I'm glad you commented because you are bringing up a subject near and dear to me. I think we have a lot of overlap.
Earlier, I quoted Joan Didion in the White Album when I wrote "We tell ourselves stories in order to live." She was going through a nervous breakdown and observed how artificial the narratives we construct are to make sense of the randomness of the world. Artificial, yet necessary to live.
More recently, I read a book by Jordan Peterson: 12 Rules for Life: an antidote to chaos. he maintains that we must live on the knife edge between order and chaos -- living on either side of the divide is pathological (he is a psychologist). Peterson is a Jungian. Joseph Campbell (also a Jungian) observed that each of us is on a hero's journey that brings us into conflict with things in the world that threaten us (e.g., cancer). I don't think he would have a problem with the war metaphor, as long as the hero vanquishes the threat by psychically overcoming it - getting more in touch with his true Self.
In my most recent novel, the protagonist finds that she has built her identity with stories (much as you wrote). A shocking development (not cancer) forces her to discard those layers of identity, like peeling an onion. In the end, she cannot find any core and becomes comatose. (It's depressing)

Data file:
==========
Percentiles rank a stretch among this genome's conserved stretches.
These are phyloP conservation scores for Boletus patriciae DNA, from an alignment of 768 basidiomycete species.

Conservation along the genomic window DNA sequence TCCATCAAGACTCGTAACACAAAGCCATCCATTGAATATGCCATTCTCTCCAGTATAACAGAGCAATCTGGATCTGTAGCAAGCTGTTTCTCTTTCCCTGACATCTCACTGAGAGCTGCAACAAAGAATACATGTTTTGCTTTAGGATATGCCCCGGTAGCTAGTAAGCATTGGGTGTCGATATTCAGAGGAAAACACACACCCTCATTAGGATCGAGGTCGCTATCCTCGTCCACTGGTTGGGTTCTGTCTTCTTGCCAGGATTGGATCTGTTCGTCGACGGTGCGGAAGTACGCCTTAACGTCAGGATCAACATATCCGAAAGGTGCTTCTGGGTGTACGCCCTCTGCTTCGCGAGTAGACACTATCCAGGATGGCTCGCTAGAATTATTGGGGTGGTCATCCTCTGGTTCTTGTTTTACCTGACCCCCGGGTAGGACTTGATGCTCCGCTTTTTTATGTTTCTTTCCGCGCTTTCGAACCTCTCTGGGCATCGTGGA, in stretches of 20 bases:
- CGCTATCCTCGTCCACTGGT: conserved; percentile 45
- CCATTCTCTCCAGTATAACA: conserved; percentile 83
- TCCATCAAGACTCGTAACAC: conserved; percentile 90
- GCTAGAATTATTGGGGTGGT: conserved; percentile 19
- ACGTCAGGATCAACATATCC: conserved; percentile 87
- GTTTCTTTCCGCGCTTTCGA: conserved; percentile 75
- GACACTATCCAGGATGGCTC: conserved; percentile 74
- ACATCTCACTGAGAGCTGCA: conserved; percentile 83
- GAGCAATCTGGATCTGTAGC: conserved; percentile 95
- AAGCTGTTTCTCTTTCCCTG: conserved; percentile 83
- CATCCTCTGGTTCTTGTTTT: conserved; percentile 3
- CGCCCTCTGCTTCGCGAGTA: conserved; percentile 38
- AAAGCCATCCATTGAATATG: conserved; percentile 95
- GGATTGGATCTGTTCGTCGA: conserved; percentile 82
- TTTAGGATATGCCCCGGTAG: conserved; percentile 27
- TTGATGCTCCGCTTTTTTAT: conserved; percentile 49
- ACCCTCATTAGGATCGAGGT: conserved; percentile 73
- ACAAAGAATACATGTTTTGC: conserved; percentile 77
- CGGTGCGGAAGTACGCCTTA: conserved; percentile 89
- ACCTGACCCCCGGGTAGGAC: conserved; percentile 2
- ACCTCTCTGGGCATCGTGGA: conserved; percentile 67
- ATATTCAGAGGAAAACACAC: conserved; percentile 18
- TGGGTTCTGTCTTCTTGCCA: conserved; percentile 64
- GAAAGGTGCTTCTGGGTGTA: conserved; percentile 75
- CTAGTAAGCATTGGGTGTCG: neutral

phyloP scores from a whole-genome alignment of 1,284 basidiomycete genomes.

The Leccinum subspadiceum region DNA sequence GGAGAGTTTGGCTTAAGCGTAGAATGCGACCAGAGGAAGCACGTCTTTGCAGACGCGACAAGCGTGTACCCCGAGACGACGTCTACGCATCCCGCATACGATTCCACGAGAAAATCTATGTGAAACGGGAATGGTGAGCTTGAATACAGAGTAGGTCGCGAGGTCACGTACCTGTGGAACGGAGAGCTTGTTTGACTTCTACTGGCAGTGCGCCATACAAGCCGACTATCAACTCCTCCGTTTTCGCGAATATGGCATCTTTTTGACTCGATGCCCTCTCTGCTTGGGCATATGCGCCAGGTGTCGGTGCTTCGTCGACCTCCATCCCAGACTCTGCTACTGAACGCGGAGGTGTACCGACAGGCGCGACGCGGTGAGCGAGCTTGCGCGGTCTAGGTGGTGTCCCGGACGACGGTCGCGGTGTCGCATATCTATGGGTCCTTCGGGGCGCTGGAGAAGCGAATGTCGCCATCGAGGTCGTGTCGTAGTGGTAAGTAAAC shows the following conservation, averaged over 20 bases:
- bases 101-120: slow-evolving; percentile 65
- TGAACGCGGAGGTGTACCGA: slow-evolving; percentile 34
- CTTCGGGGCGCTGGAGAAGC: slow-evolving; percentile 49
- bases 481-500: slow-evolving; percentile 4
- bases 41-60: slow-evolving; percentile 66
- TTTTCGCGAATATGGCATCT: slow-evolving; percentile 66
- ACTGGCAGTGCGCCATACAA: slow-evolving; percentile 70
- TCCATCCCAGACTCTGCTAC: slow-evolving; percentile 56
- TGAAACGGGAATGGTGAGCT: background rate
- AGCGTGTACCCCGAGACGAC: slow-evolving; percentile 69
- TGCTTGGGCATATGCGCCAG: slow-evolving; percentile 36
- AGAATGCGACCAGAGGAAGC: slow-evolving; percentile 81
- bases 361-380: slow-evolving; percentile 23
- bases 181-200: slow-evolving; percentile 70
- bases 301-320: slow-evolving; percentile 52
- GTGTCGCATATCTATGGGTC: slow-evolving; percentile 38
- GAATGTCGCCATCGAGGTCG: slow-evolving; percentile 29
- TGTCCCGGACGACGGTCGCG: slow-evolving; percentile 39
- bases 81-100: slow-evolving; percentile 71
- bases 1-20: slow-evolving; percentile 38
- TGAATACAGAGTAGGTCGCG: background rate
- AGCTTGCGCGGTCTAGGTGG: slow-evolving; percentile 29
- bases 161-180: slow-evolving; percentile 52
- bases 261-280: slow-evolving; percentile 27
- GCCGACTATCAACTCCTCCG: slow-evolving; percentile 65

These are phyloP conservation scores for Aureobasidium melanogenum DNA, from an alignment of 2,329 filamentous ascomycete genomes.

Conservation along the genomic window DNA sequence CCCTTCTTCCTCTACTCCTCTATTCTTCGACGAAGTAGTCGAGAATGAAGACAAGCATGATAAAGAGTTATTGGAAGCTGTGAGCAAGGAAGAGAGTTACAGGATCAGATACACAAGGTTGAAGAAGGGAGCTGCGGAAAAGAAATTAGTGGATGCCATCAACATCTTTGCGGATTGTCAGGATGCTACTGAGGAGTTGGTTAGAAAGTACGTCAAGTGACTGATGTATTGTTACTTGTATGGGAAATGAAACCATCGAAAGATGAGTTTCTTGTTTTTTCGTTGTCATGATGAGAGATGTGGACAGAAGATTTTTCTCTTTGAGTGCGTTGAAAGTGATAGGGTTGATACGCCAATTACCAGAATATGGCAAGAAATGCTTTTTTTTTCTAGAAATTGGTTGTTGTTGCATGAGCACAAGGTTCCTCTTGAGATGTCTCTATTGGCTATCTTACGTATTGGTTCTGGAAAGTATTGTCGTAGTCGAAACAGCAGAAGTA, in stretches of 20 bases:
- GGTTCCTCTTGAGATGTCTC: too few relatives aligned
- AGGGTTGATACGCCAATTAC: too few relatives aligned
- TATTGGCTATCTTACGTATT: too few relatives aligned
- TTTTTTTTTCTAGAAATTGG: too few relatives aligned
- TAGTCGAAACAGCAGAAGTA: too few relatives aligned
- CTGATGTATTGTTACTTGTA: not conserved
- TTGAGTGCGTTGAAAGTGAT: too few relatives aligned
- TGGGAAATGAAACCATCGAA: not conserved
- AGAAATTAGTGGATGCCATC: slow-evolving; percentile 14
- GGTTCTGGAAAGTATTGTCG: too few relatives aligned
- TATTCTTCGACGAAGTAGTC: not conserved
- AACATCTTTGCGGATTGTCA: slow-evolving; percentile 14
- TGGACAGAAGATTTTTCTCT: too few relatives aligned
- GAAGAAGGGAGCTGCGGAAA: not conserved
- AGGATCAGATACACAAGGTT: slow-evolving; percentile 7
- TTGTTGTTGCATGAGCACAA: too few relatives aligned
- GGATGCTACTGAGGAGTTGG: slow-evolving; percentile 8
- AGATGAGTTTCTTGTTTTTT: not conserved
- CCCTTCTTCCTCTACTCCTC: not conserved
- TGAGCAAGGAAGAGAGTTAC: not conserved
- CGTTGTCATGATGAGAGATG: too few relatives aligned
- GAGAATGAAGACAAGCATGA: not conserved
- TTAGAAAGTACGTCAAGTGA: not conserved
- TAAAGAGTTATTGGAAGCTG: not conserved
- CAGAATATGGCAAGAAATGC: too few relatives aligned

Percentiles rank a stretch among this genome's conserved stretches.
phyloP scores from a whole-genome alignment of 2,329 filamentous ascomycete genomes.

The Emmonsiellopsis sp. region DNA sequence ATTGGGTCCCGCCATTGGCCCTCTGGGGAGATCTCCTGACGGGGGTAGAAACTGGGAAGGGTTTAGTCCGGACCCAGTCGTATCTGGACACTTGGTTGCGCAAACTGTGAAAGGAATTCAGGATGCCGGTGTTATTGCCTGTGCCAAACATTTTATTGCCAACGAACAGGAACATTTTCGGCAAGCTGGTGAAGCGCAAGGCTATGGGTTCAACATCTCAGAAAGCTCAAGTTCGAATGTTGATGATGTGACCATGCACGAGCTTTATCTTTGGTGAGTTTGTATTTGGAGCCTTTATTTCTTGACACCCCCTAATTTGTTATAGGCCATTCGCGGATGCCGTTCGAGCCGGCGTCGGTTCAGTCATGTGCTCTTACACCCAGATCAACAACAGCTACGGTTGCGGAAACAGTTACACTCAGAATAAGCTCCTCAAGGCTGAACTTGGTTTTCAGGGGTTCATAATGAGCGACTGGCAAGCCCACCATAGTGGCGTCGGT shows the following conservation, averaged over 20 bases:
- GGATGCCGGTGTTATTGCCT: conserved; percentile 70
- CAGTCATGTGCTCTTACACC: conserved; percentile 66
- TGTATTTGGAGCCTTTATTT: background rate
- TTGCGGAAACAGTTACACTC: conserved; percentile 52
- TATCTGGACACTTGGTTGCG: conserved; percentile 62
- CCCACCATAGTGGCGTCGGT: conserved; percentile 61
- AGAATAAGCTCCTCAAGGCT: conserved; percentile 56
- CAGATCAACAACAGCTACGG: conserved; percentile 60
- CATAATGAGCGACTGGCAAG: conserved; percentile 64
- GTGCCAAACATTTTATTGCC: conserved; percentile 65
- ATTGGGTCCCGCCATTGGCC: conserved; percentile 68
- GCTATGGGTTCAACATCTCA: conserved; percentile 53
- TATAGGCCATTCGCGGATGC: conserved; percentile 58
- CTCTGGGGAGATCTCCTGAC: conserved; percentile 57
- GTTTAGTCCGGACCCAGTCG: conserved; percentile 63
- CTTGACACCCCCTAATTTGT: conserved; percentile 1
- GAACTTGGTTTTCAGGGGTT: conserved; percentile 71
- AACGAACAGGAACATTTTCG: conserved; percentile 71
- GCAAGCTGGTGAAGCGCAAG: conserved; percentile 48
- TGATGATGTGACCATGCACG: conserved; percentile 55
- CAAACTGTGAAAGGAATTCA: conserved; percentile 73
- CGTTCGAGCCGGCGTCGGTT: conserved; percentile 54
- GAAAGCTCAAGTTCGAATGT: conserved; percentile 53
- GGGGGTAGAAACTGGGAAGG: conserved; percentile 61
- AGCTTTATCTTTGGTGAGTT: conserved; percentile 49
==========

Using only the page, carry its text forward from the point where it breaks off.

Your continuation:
We construct identity out of the subconscious, which Peterson calls chaos, and impose order (stories) on it. But sometimes the stories we tell ourselves no longer serve us. At that point, we have to discard those stories and come up with new ones. That's what I did during psychotherapy (which I initiated when I got my cancer diagnosis) - I observed the stories I had constructed and sorted through them. Many of the stories had to do with my parents' experience with cancer. Some, I kept; some, I discarded. Mindfulness further helped me deal with things as they are rather than through my narratives - or I should say, it gave me a tool through which I could more clearly see the narratives I had spun.
So I agree with you that we can't flourish without our narratives. But I think that some of our narratives take on a life of their own and become counter-productive to our well-being. They deserve close and constant scrutiny. I hope this thread has led some of us to re-examine some of those narratives.
Allen - not an MD
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